Posts Tagged ‘holiday drinking’

Holiday Drinking: Time for Wisdom and Moderation

December 22nd, 2020

The holidays are marked by festive celebrations with family, friends and coworkers. Typically, alcohol flows freely at these celebrations, and it’s not uncommon to drink more at these events than you do during the rest of the year. But binge drinking has negative physical and emotional effects, and puts you – and others – at risk.

Most people know that drinking too much is bad for your liver. Consistent heavy drinking causes different types of inflammation in the liver, such as fatty liver, alcoholic hepatitis, fibrosis and cirrhosis. And any damage to the liver, including damage caused by alcohol, can lead to liver cancer.

Drinking affects other parts of your body as well. A single episode of binge drinking can damage your heart and throw off your heartbeat. In fact, the rate of deadly heart attacks spikes during the winter holiday season. This phenomenon is known as holiday heart syndrome. Binge drinking can also lead to high blood pressure and even stroke.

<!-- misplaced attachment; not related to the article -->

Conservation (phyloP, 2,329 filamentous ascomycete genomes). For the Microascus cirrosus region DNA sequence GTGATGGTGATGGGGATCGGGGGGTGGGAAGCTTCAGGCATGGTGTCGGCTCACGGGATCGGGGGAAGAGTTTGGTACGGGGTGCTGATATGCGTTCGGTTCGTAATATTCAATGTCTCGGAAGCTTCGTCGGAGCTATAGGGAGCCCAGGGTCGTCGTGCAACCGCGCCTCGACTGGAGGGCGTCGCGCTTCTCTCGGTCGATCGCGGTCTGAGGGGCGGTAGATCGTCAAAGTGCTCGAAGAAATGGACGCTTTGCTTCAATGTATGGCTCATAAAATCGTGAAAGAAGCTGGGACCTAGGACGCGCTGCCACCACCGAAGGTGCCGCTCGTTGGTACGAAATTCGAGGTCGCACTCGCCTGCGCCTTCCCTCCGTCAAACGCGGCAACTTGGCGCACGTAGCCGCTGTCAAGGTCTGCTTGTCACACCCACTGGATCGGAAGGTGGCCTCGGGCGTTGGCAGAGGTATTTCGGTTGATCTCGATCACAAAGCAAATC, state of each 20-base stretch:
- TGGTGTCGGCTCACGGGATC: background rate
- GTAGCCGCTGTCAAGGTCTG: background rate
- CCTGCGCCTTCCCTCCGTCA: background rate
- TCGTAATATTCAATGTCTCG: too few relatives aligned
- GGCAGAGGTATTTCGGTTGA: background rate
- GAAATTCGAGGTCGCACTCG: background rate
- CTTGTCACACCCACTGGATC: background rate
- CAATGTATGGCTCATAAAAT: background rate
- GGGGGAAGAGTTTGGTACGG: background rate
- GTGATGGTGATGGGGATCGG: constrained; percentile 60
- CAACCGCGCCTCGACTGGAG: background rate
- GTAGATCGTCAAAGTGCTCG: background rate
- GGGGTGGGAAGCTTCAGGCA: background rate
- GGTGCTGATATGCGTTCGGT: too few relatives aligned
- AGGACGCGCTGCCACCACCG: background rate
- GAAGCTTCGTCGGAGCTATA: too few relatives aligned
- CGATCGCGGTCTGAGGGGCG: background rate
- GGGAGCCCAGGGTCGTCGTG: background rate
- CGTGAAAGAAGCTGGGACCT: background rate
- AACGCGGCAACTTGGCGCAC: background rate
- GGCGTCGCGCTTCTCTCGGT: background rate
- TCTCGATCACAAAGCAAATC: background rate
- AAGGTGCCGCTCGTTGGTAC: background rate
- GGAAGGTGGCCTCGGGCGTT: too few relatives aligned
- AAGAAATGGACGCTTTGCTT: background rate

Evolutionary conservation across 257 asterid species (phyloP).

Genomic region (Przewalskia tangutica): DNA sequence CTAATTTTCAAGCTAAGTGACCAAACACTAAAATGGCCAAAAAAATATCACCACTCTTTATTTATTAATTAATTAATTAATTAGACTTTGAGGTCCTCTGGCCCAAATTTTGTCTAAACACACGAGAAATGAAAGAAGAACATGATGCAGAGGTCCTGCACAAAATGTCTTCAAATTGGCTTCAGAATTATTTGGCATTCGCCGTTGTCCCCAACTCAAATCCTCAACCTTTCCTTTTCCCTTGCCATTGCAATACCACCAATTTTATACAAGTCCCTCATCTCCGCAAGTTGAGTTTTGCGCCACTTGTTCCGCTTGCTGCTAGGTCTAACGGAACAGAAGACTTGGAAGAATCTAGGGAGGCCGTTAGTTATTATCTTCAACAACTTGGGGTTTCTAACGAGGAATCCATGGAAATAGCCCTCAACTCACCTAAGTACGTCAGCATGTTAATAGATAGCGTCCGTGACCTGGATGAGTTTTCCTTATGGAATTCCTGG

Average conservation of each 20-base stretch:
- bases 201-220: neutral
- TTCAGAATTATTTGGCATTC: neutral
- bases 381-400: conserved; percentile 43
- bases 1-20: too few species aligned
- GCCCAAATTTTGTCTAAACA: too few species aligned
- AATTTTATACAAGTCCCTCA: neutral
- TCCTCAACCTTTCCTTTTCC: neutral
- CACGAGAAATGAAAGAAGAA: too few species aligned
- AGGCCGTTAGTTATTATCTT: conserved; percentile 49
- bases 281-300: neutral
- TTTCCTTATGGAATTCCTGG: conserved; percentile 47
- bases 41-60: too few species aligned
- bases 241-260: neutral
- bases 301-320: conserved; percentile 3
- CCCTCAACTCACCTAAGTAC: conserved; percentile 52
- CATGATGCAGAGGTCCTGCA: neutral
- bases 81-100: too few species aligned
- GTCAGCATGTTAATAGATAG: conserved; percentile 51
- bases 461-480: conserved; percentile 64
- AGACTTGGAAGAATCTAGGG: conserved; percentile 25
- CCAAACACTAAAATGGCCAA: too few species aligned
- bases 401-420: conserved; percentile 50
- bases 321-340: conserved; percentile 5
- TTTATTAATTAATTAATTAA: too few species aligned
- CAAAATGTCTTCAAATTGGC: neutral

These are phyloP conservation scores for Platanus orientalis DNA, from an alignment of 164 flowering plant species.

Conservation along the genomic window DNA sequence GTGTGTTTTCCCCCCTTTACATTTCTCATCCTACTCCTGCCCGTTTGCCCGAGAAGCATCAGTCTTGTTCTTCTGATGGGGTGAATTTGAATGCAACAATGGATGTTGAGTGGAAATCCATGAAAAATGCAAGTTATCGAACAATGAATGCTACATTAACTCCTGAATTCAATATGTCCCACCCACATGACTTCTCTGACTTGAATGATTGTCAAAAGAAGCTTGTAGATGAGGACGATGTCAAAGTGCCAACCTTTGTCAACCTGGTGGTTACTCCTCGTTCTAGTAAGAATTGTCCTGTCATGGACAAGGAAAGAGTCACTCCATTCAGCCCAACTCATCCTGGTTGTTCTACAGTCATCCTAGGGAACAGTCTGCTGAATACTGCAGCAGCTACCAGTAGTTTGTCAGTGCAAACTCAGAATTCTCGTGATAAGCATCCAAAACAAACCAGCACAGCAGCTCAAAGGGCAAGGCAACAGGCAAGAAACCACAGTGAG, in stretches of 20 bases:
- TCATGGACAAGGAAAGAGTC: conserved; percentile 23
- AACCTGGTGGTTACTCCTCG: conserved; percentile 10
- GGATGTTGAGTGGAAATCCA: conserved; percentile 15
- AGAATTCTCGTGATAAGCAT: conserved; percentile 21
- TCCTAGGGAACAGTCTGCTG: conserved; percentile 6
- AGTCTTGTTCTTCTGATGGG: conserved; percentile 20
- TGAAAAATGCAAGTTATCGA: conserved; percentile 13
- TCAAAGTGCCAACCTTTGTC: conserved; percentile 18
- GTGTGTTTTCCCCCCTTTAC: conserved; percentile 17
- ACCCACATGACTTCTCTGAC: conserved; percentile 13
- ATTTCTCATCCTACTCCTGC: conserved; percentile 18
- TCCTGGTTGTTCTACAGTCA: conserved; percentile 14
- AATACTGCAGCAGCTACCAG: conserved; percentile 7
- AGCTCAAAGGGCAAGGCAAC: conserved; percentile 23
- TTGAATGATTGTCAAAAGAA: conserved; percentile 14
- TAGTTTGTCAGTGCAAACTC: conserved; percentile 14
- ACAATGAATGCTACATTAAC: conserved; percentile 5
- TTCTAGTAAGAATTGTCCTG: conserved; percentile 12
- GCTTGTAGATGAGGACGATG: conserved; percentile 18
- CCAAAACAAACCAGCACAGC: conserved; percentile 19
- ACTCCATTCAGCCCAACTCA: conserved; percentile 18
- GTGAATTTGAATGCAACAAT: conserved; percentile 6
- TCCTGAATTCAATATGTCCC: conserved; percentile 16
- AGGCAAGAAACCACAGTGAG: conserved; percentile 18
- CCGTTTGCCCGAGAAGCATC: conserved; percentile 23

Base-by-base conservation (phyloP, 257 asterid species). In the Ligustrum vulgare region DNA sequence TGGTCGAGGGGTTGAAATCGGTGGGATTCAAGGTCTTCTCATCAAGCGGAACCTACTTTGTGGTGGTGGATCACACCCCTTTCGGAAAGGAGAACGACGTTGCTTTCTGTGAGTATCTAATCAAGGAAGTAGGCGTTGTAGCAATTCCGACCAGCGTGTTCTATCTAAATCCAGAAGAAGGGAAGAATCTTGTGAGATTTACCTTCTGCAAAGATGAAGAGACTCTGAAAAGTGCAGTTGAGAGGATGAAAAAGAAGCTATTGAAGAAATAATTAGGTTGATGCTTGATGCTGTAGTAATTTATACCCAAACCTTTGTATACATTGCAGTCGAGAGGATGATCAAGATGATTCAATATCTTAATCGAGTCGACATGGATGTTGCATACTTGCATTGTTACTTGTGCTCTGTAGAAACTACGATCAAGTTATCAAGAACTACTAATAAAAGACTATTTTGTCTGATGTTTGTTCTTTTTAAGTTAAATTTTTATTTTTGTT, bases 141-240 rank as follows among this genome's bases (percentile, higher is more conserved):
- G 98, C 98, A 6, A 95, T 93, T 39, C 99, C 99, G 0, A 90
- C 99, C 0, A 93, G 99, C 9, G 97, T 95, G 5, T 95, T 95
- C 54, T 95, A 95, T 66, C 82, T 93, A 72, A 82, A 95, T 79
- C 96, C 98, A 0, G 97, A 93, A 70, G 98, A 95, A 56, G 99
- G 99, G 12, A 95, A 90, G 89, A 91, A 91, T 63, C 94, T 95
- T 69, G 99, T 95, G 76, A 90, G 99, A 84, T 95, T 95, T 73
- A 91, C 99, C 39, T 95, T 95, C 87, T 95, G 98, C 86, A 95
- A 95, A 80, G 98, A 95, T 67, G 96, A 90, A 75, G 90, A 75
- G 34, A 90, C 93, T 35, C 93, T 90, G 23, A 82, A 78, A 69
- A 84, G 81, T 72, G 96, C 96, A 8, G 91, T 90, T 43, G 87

Further, a night of binge drinking can impair your immune system’s ability to fight infection for up to 24 hours, putting you at increased risk for colds, flu and other infections. Too much alcohol can also worsen medical and psychiatric conditions. Alcohol is a depressant and can exacerbate symptoms of depression and anxiety. It can also affect blood sugar levels in the blood of people with diabetes.

And that’s not all. Alcohol lowers inhibitions, and for some people, drinking too much releases pent-up anger and frustration. After drinking, these people may act on the their anger, which can result in violence and physical injury. And with lowered inhibitions, you’re more likely to engage in risky sexual behaviors, which can result in contracting a sexually transmitted disease.